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Having treated the man who put life online — Facebook creator Mark Zuckerberg — screenwriter Aaron Sorkin now turns his attention to the man who put it into the machine. (Not for nothing is the Apple co-founder so desperate to have the Mac say "Hello" at its unveiling.) Once again, the result is not a biopic, but an opportunity for Sorkin to use a famous person as fodder for a fiction about a man who uses technology to make up for his inability to deal with life in general and people in particular. The Social Network's Zuckerberg longed for social status and an understanding girlfriend; Steve Jobs' Jobs wants "end-to-end control," something he was denied from the very beginning, plus the freedom to never look back. Sorkin and his word-winging are the point here: the walk-and-talks and occasional flashbacks aside, director Danny Boyle has a highly structured backstage play on his hands, and it doesn't give him much room to move. And while Michael Fassbender gives Jobs an air of icy assurance in his peer-to-peer dealings, he can't quite sell the constant shifts in his relationship with daughter Lisa. Or rather, Sorkin can't. With Kate Winslet, Seth Rogen, and Bill Pullman. (2015) — Matthew Lickona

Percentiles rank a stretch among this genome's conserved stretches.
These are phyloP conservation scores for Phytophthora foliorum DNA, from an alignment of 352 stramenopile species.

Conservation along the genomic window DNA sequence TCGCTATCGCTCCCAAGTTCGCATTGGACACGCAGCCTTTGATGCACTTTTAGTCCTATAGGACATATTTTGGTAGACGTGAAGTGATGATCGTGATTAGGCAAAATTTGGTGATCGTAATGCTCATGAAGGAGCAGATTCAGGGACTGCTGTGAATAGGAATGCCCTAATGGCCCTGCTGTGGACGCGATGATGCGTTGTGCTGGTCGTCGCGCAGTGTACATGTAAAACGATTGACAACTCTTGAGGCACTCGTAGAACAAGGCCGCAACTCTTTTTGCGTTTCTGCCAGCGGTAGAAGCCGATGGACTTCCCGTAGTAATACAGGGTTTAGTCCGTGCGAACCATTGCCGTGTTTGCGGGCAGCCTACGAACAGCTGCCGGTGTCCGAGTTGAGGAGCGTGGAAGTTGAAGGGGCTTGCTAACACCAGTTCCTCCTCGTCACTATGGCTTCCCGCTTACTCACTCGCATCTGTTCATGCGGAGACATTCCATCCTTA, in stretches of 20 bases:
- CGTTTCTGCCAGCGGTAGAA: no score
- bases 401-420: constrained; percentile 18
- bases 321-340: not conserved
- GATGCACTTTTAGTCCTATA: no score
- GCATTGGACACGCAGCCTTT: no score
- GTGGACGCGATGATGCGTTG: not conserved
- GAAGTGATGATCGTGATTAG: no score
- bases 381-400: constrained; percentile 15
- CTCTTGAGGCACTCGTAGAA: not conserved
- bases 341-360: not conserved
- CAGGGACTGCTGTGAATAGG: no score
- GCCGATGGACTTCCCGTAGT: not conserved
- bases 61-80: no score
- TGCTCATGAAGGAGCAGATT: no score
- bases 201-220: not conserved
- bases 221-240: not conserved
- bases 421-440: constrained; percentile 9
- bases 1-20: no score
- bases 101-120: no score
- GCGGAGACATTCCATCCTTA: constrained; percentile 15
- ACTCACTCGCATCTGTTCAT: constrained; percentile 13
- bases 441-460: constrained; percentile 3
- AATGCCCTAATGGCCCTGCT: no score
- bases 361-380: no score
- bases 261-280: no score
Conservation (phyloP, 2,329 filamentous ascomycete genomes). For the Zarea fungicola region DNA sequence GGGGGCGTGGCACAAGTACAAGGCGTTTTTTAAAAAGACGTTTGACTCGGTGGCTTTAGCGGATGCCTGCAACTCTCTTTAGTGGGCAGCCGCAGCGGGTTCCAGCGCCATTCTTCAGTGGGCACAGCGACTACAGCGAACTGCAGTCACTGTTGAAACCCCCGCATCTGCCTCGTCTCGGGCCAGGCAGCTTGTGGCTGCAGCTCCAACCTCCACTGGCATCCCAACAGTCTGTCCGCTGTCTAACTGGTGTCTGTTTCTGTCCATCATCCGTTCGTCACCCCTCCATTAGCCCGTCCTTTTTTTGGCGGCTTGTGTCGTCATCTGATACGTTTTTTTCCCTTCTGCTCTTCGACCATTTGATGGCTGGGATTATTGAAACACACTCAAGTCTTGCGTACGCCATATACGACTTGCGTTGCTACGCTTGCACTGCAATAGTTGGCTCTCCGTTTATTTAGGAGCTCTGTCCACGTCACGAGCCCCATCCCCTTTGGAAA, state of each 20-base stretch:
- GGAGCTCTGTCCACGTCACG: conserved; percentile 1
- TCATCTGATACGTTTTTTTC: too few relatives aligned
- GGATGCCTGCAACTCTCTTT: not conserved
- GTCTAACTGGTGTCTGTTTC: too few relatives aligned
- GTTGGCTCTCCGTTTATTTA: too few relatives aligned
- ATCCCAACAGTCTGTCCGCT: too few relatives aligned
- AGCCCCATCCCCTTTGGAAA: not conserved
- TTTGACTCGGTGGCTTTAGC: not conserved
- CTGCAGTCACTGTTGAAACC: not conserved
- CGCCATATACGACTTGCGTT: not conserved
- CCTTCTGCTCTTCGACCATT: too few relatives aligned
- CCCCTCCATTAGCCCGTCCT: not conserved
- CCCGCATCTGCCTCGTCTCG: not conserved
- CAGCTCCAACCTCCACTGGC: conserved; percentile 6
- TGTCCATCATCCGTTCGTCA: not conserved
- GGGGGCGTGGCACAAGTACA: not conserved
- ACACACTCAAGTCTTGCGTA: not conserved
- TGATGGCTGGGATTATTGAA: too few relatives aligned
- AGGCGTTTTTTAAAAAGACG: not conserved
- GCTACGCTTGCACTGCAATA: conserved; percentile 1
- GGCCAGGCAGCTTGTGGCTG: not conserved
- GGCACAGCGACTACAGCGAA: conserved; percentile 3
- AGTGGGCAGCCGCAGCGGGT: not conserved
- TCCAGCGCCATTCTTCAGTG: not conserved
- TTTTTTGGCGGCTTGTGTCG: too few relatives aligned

Rated R | 2 hours, 2 minutes
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What a superdome full of Apple fanboys don't want to acknowledge is that Jobs didn't invent the Mac (he was busy working on the "Lisa" computer that bombed). According to Wikipedia: "The Macintosh project was begun in 1979 by Jef Raskin." Many other people were major players, including Andy Hertzfeld, who is in the movie. Jobs came in late, and tweaked a few things. Jobs really wasn't a nice guy; he was frankly an egomaniacal, arrogant, insensitive, self-centered horse's patoot. Sorkin realized that from reading the biography, so decided to make that the film's focus. Good idea, as there's been too much hero-worshipping about the guy over the years. Jobs and Trump would probably have gotten along, as they share similar, flawed personalities, and both took credit for things they didn't do. P.S. In an earlier biography of Jobs (before his comeback), employees complained about how bad he smelled (as he didn't think much of personal hygiene or laundered clothes).

Oct. 15, 2015

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